lengthy, investigation into the killing, Mr. Amorim said.
Family members of the victim struggled to make sense of why Mr. Menezes was
killed. "Their explanation is that they had to kill someone to show the
population that they are making the country safe," Alex Alves Pereira, a
cousin who is acting as the family spokesman, told BBC television. "I ask
all the people to ask the Metropolitan Police and Tony Blair, 'What kind of
job are they doing?' "
About three dozen people, apparently Brazilians, demonstrated in front of
Scotland Yard in central London, holding a banner that read, "Sorry is not
On Sunday, the police announced that they arrested a man on Saturday night
in connection with the attacks in south London, where two other men were
arrested Friday. The police also decided to hold two men on suspicion of
involvement in last Thursday's attempted strikes until Wednesday under
antiterrorism laws. They have not been identified.
Scotland Yard said nothing about the status of the police officer who had
fired the five shots that killed Mr. Menezes, leaving unanswered whether he
had been suspended or relieved of his firearm, as has occurred in some
previous cases involving shootings by the police.
In his remarks on Sunday, Sir Ian struggled to defend himself against
charges that his officers had overreacted. "There is nothing gratuitous here
in what is going on," he said. "There is nothing cavalier. There is no
conspiracy to shoot people."
But as was the case in the United States in the aftermath of the Sept. 11
terrorist attacks, there has been a political circling of the wagons as even
Prime Minister Blair's opposition has been reluctant to look soft in the
campaign against terrorism.
"I'm proud we have a prime minister who knows what he's doing," David
Cameron, a conservative member of Parliament, told Sky News TV on Sunday. He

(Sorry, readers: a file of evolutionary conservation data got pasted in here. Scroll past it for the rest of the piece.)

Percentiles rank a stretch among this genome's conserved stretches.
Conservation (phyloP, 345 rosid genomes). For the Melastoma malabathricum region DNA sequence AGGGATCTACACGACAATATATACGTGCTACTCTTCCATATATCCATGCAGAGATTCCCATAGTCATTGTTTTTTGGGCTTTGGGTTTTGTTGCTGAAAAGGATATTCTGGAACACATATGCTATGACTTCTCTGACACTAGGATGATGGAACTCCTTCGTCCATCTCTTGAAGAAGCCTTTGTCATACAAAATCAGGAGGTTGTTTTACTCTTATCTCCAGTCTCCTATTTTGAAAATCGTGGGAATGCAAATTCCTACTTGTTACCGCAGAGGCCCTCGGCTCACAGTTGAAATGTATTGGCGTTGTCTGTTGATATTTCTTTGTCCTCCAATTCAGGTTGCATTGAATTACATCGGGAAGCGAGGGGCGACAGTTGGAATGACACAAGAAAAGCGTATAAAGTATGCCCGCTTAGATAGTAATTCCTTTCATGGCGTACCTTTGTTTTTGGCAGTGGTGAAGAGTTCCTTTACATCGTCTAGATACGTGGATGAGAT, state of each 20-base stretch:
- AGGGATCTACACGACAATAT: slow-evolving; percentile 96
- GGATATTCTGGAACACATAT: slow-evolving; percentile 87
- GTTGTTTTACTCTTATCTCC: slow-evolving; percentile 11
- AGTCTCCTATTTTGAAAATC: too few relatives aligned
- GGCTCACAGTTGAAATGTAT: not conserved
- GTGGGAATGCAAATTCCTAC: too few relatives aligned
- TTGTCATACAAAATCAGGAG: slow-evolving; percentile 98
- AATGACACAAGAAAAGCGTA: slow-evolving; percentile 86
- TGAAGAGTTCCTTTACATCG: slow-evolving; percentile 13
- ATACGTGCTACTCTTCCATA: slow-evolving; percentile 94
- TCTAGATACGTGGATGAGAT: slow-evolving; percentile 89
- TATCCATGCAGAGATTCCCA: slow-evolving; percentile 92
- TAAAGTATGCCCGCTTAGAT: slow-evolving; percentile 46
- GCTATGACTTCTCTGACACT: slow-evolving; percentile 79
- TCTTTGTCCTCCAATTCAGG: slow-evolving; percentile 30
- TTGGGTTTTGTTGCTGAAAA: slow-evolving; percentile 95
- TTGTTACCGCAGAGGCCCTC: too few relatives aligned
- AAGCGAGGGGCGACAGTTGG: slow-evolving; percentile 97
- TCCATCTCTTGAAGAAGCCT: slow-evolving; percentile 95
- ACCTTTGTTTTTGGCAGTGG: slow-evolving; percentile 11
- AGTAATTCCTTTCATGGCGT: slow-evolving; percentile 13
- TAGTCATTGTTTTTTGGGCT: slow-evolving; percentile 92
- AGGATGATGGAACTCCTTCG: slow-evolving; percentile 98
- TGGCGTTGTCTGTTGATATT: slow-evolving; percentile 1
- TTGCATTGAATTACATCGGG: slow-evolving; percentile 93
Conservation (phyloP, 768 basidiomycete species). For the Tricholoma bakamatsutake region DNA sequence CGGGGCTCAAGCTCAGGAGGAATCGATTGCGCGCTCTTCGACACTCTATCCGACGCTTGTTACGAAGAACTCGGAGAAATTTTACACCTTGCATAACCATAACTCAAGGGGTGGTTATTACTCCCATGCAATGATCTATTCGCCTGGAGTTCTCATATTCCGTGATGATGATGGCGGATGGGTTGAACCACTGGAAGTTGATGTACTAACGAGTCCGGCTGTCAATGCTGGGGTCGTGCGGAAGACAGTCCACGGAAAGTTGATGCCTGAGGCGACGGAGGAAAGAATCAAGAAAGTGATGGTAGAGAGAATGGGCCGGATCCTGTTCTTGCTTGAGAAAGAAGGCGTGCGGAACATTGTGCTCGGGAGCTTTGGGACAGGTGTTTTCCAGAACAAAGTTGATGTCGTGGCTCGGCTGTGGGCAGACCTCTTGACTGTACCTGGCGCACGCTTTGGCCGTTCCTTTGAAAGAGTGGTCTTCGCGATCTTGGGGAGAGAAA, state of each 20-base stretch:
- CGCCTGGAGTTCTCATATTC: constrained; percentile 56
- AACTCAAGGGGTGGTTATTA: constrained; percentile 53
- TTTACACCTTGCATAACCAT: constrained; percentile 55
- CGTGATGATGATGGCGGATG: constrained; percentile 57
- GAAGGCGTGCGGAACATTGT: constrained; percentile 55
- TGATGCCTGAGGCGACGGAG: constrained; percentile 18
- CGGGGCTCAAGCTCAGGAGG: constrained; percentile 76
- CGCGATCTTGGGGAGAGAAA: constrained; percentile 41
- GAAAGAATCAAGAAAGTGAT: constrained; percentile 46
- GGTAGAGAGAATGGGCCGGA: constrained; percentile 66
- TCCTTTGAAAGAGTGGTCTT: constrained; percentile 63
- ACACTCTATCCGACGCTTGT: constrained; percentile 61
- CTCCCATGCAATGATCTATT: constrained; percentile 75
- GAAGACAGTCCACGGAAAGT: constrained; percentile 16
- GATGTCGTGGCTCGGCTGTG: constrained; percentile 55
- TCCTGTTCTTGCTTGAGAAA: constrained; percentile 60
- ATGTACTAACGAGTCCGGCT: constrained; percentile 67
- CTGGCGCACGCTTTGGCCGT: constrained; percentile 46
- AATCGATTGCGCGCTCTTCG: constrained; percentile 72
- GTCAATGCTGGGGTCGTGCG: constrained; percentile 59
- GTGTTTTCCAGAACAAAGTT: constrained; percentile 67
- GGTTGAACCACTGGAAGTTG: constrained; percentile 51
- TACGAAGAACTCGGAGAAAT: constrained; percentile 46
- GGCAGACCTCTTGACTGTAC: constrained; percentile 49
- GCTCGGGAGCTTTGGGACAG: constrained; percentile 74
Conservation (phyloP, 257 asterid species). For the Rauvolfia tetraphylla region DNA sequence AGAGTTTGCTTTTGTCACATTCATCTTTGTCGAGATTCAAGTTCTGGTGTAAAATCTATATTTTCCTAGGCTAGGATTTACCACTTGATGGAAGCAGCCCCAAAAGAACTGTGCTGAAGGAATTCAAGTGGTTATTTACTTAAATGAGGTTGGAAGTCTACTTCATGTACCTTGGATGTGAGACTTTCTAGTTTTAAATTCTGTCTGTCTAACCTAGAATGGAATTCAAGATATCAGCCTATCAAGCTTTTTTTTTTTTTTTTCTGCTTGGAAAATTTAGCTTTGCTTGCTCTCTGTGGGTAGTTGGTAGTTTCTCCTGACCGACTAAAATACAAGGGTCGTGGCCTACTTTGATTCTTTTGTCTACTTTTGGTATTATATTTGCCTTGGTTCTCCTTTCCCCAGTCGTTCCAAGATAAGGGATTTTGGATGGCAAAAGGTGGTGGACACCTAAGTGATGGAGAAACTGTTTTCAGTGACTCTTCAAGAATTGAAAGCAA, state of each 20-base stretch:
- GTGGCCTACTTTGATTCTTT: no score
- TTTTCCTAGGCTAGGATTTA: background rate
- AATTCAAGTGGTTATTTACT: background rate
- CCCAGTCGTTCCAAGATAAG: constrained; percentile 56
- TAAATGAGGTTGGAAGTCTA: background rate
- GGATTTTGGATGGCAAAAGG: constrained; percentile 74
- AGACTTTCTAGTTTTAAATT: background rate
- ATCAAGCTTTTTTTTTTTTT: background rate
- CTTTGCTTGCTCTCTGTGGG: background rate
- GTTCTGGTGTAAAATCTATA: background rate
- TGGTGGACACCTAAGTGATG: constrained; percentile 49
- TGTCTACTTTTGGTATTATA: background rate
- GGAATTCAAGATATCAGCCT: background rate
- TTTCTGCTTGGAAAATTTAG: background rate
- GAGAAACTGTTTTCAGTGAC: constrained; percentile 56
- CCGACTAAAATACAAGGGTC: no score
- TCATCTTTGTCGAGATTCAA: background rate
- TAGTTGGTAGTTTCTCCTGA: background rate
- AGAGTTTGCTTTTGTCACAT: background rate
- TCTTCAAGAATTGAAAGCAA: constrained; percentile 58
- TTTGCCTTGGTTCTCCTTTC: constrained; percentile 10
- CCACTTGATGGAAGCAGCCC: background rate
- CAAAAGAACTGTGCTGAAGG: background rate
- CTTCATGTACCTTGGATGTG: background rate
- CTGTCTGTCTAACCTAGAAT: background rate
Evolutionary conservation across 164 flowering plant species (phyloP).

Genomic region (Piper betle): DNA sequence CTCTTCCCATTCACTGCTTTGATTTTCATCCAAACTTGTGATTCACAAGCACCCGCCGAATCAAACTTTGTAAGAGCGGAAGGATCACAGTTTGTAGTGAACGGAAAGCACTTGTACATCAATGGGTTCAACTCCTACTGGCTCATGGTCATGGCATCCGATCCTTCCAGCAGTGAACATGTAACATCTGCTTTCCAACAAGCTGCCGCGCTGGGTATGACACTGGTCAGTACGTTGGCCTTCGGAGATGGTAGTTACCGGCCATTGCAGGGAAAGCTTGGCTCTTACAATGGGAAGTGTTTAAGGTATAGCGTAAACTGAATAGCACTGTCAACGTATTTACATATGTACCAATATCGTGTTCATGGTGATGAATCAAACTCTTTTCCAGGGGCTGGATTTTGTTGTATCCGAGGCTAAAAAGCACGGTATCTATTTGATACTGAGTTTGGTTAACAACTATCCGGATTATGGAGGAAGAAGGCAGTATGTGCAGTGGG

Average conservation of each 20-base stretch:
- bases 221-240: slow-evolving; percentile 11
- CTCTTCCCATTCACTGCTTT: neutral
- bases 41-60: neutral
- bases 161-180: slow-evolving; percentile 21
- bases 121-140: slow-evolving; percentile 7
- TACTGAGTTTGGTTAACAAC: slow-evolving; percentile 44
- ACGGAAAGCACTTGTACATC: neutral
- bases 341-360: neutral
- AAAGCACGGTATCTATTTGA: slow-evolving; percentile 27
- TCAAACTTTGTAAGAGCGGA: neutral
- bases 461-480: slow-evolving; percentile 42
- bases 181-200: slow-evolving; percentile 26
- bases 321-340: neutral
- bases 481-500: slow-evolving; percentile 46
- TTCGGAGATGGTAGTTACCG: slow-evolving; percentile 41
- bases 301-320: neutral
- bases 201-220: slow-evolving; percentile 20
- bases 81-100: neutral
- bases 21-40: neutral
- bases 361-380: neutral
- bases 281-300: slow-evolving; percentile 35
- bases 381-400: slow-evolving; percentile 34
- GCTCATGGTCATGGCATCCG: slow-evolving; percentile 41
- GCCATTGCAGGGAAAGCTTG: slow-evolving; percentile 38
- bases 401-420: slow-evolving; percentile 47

said this was not a time to play politics, adding, "We are all in this
For the moment, the conservatives have shelved a proposal for a commission
of inquiry to investigate any intelligence failure before the July 7
attacks, a party official said.
After the killing of Mr. Menezes, the shoot-to-kill policy was staunchly
defended. "We are living in unique times of unique evil, at war with an
enemy of unspeakable brutality, and I have no doubt that now, more than
ever, the principle is right despite the chance, tragically, of error," Lord
Stevens said in the opinion article on Sunday.
Peter Hain, the secretary for Northern Ireland, put it more bluntly in
televised remarks on Sunday, offering a message to the police officers:
"They have our full support."
Even Ken Livingstone, the London mayor and a longtime champion of civil
liberties, defended the police officers involved in the shooting death,
saying in a statement released Saturday night that the terrorists, not the
police, were to blame.
"This tragedy has added another victim to the toll of deaths for which the
terrorists bear responsibility," Mr. Livingstone said.
Hélène Fouquet contributed reporting for this article.